Kalaupapa National Historical Park
Kalaupapa National Historical Park
The grave of Father Damien
Kalaupapa National Historical Park is a 10,779-acre park preserving and protecting the former Kalaupapa Leper Settlement on the island of Molokai. No one knows when leprosy first appeared in the Hawaiian Islands but once it appeared (sometime in the 1830's), it spread quickly: the native Hawaiians had no immunity to it. In 1865, the Hawaiian Kingdom took steps to isolate those with the disease by arresting them and transporting them into isolation, first at Kalawao, then at Kalaupapa. Much as the precautions were taken to protect Hawaiian society, there are a couple tragedies involved in this. In order to construct isolated settlements, isolated property had to be cleared of any native Hawaiians resident there. The Kalaupapa Peninsula had been inhabited for more than 900 years and as much as it fit the definition of "isolated," the folks who lived there had developed deep ties to the land. They had to be removed and that caused upset all across Hawaii. Then those in the islands diagnosed with leprosy had to be transported to the isolated place and their living needs had to be taken care of. That caused yet more upset across the whole of Hawaiian society, upset that is still being felt today.
More than 8,000 people were confined to Kalaupapa between 1866 and 1969. There have been effective cures for leprosy since the first antibiotics were discovered in the 1940's and there are presently no active cases in Hawaii. But Kalaupapa continues to be inhabited by elderly sufferers of the disease and some of their descendants.
The colony gained fame when the Belgian priest-missionary Father Damien took up residence and began his mission of caring for the residents in the late 1800's. The Congregation of the Sacred Hearts of Jesus and Mary continued sending missionaries after Father Damien's death until the last priest, Father Joseph Hendricks, died in 2008. Father Damien was canonized as a Catholic Saint in 2009.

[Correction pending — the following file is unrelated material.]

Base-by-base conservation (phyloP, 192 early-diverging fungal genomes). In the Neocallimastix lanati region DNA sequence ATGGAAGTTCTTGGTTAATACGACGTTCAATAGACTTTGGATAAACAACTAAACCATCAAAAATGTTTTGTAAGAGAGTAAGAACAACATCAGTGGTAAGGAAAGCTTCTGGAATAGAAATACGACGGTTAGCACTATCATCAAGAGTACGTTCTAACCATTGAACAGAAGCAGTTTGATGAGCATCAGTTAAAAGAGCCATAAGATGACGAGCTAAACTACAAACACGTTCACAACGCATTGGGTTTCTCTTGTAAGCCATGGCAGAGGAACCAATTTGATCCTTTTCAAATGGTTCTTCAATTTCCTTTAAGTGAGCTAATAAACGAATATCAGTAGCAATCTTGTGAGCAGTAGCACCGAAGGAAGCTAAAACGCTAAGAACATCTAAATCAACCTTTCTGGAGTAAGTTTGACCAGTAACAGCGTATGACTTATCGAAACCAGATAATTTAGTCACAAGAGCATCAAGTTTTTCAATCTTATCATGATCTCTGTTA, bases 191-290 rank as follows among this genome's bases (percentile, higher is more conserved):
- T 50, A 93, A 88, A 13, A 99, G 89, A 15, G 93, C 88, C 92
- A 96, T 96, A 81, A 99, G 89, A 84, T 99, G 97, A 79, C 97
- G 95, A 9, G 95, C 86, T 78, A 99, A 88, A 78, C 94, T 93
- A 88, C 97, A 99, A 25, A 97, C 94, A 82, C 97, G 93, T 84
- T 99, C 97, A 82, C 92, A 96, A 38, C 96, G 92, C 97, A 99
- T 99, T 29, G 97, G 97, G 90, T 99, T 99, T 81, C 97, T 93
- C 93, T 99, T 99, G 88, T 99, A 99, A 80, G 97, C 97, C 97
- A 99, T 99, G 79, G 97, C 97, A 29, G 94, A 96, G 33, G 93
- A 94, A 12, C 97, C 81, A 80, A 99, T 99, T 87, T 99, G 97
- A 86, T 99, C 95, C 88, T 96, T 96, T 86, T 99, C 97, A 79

The site was listed on the National Register of Historic Places in 1976 and became a designated National Historical Park in 1980. To visit the park, Hawaii state law requires a permit. The only way to get a permit is to book a tour with Father Damien Tours (owned and operated by a resident of Kalaupapa). People who do not prearrange with Damien Tours will be denied access to the park. For many folks, getting to the park requires hiking an extremely steep 3.5-mile trail along the edge of the cliffs in and out. There is a commercial airport in the park (book with Makani Kai Air) and an outfitter who rents mules, too (Kalaupapa Rare Adventure, LLC). It is illegal to approach by boat within 1/4 mile of the shore without a special use permit.
As a restricted access park, there are no opening and closing hours: all access is controlled by Father Damien Tours. Tours operate Monday through Saturday except for Thanksgiving, Christmas and New Year's Days. Father Damien Tours offers tours of the Kalaupapa Settlement and of Kalawao. The rest of the Kalaupapa Peninsula is a treasure trove of ancient Hawaiian archaeological resources as the area has been virtually untouched and undeveloped since the establishment of the colony in 1866. There are hundreds of sites dating back up to 1,000 years.
Fumigation Hall at Kalaupapa National Historical Park
Lower photo courtesy of the Library of Congress
Map and other photos courtesy of the National Park Service